Last week I had the pleasure of taking in "Natasha, Pierre, and the Great Comet of 1812" in its new uptown location. I sort of had no idea what I was going in to see; I knew it was based on a section of War and Peace, a book I will probably never pick up, but other than that I walked in unaware of much beyond the great word of mouth I'd generally heard.
The story isn't really the important part compared to the immersive atmosphere, but it mostly centers around Natasha, a young Russian girl who finds herself smitten with another man while her fiancée is off fighting in a war. The story is told in a Russian café setting where you can order food and drinks before the show and during intermission, and the atmosphere, costumes, and music all skillfully employ that thing where one foot is grounded in 1812 and the other foot in modern day setting.
This was one of those shows I truly enjoyed despite myself. The lyrics don't even attempt to rhyme or hit any recognizable meter, as if an untouched translation forced to fit uncomfortably in music, occasionally making much of the words hard to discern. But the music is wonderful and evocative of the time period without being cliche or pastiche! The entire character of Pierre barely deserved to be in the title as he was almost a nonentity. But the atmosphere was fantastic and rich! Pierre could have had more time for an arc to be developed if some minor characters were cut, as they were not as much fun as the prologue advertised they'd be. But look, your waiter brought you some pirogies! You love pirogies! I imagine that future "traditional" stage productions of the show may not fare quite as well as what elevates the show to worthwhile is the truly stunning production and atmosphere.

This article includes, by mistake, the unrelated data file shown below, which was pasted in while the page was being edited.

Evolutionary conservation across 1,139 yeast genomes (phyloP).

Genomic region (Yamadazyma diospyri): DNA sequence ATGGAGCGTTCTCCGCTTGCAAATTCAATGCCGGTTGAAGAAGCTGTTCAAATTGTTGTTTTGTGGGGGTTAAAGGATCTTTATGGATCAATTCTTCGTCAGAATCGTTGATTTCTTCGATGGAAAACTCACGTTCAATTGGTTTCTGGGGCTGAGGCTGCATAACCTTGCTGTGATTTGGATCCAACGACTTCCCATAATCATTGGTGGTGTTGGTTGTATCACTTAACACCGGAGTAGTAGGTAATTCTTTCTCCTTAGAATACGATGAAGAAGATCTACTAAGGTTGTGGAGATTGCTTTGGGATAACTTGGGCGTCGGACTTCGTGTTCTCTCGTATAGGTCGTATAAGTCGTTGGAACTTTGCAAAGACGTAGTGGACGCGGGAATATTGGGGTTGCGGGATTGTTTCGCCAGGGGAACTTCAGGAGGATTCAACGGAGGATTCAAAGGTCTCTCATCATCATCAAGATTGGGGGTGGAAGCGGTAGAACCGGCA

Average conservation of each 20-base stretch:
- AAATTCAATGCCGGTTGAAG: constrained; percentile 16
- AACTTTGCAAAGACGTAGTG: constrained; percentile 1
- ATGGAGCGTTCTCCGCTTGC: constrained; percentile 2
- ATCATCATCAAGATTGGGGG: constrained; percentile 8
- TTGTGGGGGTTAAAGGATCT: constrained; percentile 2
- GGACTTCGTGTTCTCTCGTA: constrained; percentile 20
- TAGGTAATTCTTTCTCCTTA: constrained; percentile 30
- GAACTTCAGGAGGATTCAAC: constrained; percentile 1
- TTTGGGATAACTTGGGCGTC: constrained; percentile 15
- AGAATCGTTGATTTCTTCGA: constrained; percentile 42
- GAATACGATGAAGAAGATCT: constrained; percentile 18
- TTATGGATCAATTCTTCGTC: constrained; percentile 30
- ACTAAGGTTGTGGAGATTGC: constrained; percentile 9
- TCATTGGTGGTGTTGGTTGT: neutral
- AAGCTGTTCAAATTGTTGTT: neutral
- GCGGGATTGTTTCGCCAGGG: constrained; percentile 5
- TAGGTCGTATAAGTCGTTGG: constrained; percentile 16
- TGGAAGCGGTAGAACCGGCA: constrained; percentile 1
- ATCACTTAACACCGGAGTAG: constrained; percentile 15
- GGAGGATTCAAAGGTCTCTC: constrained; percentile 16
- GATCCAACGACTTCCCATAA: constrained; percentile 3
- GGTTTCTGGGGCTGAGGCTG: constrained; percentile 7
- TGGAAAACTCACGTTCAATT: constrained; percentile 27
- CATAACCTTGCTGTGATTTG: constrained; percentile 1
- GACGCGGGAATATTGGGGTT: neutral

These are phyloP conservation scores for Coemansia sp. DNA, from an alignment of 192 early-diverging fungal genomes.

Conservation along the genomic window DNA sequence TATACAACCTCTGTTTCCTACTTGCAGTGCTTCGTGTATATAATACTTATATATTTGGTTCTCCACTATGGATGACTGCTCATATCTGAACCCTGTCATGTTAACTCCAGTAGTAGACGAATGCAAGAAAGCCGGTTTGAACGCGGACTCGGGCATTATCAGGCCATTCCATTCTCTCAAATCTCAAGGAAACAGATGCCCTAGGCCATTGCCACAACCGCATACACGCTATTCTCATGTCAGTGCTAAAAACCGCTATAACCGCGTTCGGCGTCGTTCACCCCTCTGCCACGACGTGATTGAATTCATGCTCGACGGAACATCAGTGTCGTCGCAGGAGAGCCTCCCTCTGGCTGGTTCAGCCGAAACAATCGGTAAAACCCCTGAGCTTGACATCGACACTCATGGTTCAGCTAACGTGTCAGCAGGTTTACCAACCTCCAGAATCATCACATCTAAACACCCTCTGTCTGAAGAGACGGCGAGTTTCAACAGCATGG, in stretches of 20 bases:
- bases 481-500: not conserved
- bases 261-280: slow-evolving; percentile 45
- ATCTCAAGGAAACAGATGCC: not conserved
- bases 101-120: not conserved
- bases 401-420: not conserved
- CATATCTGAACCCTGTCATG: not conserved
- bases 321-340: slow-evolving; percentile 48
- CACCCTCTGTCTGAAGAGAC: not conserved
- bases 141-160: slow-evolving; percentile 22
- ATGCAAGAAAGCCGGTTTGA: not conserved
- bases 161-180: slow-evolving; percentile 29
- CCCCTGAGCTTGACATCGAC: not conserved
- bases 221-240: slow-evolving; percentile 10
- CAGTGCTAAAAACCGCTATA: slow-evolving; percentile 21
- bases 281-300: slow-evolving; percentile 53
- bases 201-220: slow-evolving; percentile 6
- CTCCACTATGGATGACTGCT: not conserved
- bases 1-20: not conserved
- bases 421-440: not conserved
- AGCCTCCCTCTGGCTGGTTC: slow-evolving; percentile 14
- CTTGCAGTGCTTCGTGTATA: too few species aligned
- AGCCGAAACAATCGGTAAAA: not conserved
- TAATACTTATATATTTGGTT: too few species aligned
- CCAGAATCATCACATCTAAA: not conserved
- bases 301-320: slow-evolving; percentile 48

The show might be worth seeing just for the rousing prologue alone. Aware that the Russian source material is teeming with characters who are difficult to keep track of, each one is hilariously introduced through an opening number that occasionally assures you that if you get lost, your program's relationship diagram will get you back on track. It's like an Ahrens and Flaherty opening if they had traded sentimentality for sarcasm, and it's brilliant. I wish that sort of focus had been afforded to some other parts of the show, but nonetheless it remains a wonderful evening and I recommend seeing it quickly before it closes, which I've heard rumors of....